TheFurryMenace Thu 02-Mar-17 21:30:01

Thanks for your kind words Pitchfork.

annandale Thu 02-Mar-17 21:37:14

It might be that the one you are thinking of is frontotemporal dementia. It's true though that behavioural changes can happen in any type of dementia.

I really hope that you can get him to his GP. If not, it might be worth writing to the GP to express your concerns? Or maybe talk to the Alzheimer's society helpline?

SukeyTakeItOffAgain Thu 02-Mar-17 22:12:57

It can happen with lots of types of dementia and to someone who has never in their life displayed any kind of aggression or ill temper. My dad was the kindest gentlest man you can imagine - to a fault actually - but now we are having to find him a new care home because he is getting so aggressive and sometimes violent with the carers and other residents.

TheFurryMenace Thu 02-Mar-17 22:15:32

Thanks All, I really appreciate your advice, you've given me confidence to talk to him about it tomorrow.

EATmum Thu 02-Mar-17 22:19:10

I think it's the Alzheimer's Society that has a great chat/community called Talking Point IIRC. Might be a good place to get support.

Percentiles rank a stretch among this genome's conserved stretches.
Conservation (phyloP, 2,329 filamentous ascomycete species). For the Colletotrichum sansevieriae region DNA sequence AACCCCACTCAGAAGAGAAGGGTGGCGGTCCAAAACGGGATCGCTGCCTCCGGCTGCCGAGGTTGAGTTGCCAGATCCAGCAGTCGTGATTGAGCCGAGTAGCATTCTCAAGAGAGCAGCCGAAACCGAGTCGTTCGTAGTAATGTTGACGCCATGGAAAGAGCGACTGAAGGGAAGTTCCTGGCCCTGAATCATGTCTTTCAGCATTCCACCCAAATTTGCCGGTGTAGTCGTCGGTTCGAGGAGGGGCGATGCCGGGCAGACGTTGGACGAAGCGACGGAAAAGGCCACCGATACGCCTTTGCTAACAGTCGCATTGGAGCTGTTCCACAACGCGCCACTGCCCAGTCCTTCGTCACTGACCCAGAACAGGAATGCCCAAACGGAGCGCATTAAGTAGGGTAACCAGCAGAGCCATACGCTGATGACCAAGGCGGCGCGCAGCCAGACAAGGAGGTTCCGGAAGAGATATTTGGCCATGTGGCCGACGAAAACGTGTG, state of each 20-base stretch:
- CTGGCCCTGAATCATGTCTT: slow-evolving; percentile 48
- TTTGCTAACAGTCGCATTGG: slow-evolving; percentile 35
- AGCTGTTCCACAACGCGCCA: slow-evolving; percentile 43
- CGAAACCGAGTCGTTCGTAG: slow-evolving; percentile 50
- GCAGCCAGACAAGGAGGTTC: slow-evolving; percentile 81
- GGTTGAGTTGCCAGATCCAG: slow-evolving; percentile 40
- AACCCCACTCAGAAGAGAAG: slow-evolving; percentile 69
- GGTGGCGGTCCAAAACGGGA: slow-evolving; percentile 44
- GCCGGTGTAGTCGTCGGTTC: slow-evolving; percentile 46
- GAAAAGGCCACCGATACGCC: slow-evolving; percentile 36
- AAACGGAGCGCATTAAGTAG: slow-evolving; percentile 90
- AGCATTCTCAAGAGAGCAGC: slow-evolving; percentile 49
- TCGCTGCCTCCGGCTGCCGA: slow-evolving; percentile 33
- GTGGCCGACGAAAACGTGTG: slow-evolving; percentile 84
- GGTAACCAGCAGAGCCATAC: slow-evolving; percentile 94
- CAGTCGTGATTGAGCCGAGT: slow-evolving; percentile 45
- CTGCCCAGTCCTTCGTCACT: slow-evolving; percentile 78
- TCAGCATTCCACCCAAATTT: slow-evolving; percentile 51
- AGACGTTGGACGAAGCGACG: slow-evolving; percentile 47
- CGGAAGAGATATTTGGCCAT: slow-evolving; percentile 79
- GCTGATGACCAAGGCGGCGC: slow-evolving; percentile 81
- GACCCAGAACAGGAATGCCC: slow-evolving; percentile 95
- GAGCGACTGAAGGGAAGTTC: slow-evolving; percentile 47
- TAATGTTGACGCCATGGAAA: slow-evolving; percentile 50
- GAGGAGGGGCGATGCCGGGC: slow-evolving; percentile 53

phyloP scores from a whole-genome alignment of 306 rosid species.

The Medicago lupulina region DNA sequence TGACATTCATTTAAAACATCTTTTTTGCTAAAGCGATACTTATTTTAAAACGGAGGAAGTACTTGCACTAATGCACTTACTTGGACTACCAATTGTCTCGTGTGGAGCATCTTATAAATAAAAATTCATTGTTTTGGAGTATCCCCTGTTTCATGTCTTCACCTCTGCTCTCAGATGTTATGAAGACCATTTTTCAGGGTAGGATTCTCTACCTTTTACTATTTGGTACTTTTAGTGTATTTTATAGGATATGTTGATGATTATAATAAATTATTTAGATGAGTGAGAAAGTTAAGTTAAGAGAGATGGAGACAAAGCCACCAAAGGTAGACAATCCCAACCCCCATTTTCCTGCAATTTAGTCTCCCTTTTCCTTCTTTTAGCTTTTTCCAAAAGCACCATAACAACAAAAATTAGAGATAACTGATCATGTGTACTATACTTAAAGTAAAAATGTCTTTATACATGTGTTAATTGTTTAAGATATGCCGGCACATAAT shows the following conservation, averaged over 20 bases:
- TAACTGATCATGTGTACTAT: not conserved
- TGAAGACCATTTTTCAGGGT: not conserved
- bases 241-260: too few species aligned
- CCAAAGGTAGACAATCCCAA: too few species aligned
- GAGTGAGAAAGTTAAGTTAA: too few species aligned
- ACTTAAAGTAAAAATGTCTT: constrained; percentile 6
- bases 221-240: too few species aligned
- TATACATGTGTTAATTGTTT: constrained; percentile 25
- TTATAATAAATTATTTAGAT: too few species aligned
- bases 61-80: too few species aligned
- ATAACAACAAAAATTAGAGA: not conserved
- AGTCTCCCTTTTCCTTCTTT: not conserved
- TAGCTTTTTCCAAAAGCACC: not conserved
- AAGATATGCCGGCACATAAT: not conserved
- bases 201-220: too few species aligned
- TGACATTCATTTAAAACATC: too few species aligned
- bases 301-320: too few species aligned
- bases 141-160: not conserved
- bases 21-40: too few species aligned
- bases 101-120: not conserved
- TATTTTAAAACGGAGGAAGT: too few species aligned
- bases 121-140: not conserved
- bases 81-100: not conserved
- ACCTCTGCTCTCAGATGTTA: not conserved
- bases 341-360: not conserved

TheFurryMenace Fri 03-Mar-17 08:33:31

Thanks EAT, I'll have a look.

tinkerella1 Fri 03-Mar-17 14:38:30

It can be really difficult to diagnose dementia when they don't have the 'classic' symptoms. People only ever think of dementia as being those who don't know what day of the week it is, forget names, and other short term memory problems. My FIL has a form of Frontotemporal dementia and he knows what day it is and usually scores well on the Memory assessment. But there's nothing in that initial memory test that would diagnose his condition. Frontotemporal is much more reliant on relatives noticing changes in behaviour - and also a more extreme version of what they were before. Do have a look at all the online info on the Alzheimer's website (Talking Point is a great support both pre and post diagnosis) Make sure you log any behaviour that you think is significant and could help in diagnosis. You'll need to get the diagnosis right to get the help you'll need early if it is Frontotemporal. On dementia forums you quite often see the phrase "If you've seen one case of Frontotemporal Dementia, you've seen one case" Every case is so utterly unique in its own problems. All the very best in chasing a diagnosis - it did feel like that for us.... don't be afraid to pester the GP and Memory Clinic with concerns.